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Heightened Domestic Violence Threat in the Time of COVID-19

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By Gena Castro Rodriguez, Psy.D. & Paige Allmendinger, MSW of the San Francisco District Attorney’s Office Victim Services Division

San Francisco, like many other places across the world, has issued a shelter-in-place directive in order to help flatten the curve to slow the spread of COVID-19. While staying at home is necessary to slow the spread of the virus, home is not a safe place for all people in our community.

During the first week after the shelter-in-place directive, the DA’s office saw a 60% increase in client referrals to our Victim Services Division, compared to the same week in 2019. The following week, we saw a 33% decrease in new client referrals, also compared to last year.[1]  While our data on referral volume paints a seemingly counter-intuitive picture, we can be certain that domestic violence is on the rise due to the nature of domestic abuse.  For a variety of reasons, COVID-19 raises threats of domestic violence, while simultaneously erecting greater barriers for victims to reach out for help.

Social distancing measures increase the risk of violence for those experiencing domestic violence. Many abusive partners use tactics like isolation to cut-off friends or family so that they have more control of the relationship. Due to the public health risk of COVID-19, people have been instructed to not leave their housing except for essential errands, children aren’t in preschool or school so they are exposed 24/7 to violence without having any respite nor teachers who might have noticed their distress. People experiencing violence no longer see their friends and family in-person, and neither the person being harmed nor the person perpetrating harm are leaving their homes for work. The more isolated survivors are from work, school, family, and their community, the more at risk they are for insidious abuse. Victim advocates receive calls daily from victims and survivors and hear first-hand how COVID-19 and the Bay Area’s shelter-in-place directive has impacted the abuse they are experiencing.    

Brenda and Bob have been married for seven years. Bob works in construction and Brenda stays home with their toddler and newborn daughter. Lisa their 5-year-old is also home as her school is closed due to COVID-19. Bob was laid off in late March and is now home every day too. He has been very critical of Brenda, the cleanliness of the apartment and how she handles the kids. As the crisis has escalated, Bob has become more stressed and worried and does not allow Brenda to leave the house, even to buy food and necessities. Brenda went to the store as she needed food for the family. When she returned Bob would not let her back in the apartment. An argument between the couple escalated and became violent resulting in neighbors calling 911. When police entered the home to investigate, they found a large stash of firearms.*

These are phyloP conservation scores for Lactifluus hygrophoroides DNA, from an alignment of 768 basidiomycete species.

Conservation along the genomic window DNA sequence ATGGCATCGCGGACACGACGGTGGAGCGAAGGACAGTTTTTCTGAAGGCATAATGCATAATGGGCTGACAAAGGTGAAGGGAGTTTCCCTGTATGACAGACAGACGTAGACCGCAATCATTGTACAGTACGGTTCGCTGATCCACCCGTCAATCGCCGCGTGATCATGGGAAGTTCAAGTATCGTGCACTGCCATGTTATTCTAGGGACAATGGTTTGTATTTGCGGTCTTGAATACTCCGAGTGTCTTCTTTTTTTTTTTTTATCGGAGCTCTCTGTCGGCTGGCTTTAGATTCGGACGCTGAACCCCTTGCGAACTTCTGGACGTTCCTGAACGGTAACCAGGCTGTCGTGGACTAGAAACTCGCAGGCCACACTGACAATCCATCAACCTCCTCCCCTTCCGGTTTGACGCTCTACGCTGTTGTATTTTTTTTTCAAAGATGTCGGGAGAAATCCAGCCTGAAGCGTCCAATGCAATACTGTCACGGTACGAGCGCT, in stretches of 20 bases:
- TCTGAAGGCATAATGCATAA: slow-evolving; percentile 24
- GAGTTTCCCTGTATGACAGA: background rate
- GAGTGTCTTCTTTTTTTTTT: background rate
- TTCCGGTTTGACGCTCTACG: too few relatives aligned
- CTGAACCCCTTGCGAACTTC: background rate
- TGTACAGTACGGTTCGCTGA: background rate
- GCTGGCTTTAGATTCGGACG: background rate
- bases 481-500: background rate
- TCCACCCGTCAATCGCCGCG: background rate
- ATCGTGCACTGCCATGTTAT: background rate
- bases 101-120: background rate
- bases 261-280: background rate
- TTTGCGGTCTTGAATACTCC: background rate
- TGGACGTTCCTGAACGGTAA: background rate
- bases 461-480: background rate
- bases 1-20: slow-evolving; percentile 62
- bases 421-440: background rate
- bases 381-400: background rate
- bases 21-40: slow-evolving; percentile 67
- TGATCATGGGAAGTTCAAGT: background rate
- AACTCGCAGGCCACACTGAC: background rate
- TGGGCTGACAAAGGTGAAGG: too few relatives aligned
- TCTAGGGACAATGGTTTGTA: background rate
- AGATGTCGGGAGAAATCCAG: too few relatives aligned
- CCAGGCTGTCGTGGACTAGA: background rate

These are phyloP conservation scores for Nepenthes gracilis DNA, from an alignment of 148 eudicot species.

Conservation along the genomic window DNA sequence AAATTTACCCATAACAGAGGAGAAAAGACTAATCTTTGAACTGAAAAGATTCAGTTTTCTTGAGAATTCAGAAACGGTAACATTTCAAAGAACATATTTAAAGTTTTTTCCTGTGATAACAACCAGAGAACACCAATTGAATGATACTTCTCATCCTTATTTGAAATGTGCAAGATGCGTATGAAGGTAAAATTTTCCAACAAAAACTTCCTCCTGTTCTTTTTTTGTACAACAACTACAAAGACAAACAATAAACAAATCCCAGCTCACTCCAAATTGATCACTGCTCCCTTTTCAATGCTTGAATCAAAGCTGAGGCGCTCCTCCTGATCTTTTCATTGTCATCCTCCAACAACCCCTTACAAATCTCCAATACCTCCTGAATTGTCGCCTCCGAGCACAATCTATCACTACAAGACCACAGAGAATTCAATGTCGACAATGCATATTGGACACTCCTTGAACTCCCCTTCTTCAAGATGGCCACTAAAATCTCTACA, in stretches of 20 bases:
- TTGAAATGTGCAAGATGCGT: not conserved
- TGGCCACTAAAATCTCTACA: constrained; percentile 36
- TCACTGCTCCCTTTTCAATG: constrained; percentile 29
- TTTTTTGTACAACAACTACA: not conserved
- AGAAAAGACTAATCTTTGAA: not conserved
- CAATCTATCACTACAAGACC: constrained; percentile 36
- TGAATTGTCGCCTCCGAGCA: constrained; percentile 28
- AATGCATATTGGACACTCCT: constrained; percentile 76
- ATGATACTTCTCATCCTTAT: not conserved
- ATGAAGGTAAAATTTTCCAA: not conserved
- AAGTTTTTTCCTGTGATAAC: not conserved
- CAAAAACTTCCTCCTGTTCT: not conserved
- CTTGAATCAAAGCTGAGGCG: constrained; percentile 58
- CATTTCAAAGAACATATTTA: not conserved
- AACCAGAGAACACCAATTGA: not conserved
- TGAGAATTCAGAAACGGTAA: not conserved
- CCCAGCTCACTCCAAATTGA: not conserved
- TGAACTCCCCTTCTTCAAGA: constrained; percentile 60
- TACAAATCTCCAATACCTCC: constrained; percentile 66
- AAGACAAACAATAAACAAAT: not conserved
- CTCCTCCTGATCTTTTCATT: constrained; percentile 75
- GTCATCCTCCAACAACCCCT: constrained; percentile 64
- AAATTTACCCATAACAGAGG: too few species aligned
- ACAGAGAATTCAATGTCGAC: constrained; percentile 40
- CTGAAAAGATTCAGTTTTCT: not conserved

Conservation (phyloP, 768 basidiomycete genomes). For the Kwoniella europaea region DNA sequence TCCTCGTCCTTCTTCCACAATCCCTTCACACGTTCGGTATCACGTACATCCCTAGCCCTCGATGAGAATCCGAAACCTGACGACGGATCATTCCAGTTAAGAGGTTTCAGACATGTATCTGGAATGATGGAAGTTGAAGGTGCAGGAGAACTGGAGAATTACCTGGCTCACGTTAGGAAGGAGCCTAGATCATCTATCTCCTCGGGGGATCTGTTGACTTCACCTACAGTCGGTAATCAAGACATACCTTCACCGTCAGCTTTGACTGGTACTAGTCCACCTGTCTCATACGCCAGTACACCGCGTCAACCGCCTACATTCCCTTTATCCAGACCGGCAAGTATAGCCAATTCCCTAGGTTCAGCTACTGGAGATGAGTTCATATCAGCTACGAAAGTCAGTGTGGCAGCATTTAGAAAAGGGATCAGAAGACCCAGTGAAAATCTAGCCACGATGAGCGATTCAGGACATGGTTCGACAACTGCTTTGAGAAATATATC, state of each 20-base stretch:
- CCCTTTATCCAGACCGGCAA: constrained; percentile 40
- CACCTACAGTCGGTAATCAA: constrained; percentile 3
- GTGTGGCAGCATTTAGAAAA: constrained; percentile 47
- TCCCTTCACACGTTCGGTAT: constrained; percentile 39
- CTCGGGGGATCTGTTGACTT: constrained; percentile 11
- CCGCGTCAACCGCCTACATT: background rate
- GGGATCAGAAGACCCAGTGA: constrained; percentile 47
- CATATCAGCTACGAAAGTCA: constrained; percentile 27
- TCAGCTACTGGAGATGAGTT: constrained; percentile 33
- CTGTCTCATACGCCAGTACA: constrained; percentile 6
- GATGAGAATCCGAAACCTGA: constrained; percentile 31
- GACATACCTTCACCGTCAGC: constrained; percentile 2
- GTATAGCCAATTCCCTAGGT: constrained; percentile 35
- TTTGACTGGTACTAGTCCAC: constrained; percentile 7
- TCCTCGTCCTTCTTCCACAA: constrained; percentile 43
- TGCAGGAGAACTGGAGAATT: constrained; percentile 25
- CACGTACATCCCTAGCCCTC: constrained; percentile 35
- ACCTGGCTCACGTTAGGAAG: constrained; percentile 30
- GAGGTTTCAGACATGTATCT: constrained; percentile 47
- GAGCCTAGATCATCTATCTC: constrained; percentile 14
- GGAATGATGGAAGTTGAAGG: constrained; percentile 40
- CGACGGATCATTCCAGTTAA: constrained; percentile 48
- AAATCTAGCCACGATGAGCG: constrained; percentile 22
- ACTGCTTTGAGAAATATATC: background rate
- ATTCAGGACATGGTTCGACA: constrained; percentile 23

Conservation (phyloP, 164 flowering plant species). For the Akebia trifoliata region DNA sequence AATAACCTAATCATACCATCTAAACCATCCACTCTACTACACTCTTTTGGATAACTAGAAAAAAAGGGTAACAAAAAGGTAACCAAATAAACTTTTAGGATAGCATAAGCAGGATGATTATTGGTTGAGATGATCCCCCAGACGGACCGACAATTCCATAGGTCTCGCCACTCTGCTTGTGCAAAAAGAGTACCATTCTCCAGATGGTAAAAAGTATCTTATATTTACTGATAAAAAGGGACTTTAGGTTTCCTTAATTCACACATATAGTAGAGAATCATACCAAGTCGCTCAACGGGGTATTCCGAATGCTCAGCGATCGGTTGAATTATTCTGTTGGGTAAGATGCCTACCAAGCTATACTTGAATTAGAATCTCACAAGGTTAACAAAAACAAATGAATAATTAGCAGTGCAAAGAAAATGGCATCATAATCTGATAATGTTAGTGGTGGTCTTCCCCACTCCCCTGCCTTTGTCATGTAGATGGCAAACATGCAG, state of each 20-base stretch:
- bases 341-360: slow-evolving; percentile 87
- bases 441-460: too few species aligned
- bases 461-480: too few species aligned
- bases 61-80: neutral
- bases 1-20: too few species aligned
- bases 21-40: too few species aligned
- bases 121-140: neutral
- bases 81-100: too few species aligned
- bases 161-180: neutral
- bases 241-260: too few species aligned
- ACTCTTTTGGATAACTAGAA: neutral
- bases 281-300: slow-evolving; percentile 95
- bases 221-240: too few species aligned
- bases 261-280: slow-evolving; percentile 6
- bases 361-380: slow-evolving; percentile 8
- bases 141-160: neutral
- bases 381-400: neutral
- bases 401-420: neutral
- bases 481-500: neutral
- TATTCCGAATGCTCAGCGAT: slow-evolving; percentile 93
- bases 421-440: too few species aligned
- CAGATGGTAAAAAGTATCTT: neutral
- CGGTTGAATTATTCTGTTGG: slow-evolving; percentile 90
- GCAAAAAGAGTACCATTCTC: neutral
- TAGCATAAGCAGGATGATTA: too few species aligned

Indicators of physical abuse may go unnoticed because of social distancing, when in normal circumstances a friend, colleague, family member, healthcare provider or social service provider may have noticed and intervened. In addition to victims and survivors of domestic violence, children, seniors, and dependent adults may be experiencing violence and have fewer interactions with teachers, coaches, medical professionals, and other service providers who often identify and report abuse.

Emotional abuse including intimidation and fear can increase. Economic abuse may be exacerbated by financial fears and realities, including the recent drastic increase in unemployment. Survivors may feel stuck with nowhere else to go and no reprieve from the anger or violence in their home. Survivors may even be manipulated or scared into believing if they leave, they could face consequences from police, immigration, or health officials.

Working from home, at home not working, taking care of children, home schooling, going out for supplies, worrying about bills, and a general decreased sense of safety and wellness would all be stressful on its own; add an abusive partner it’s likely to lead to an escalation of violence.

Factors such as increased stress (health, finances, housing), substance use/abuse, mental health issues, and access to weapons all increase the risk and potential lethality of violence. The Victim Services Division is a part of team in San Francisco with San Francisco Police Department and non-profit partners to assess high lethality domestic violence cases and respond with more intensive services and resources.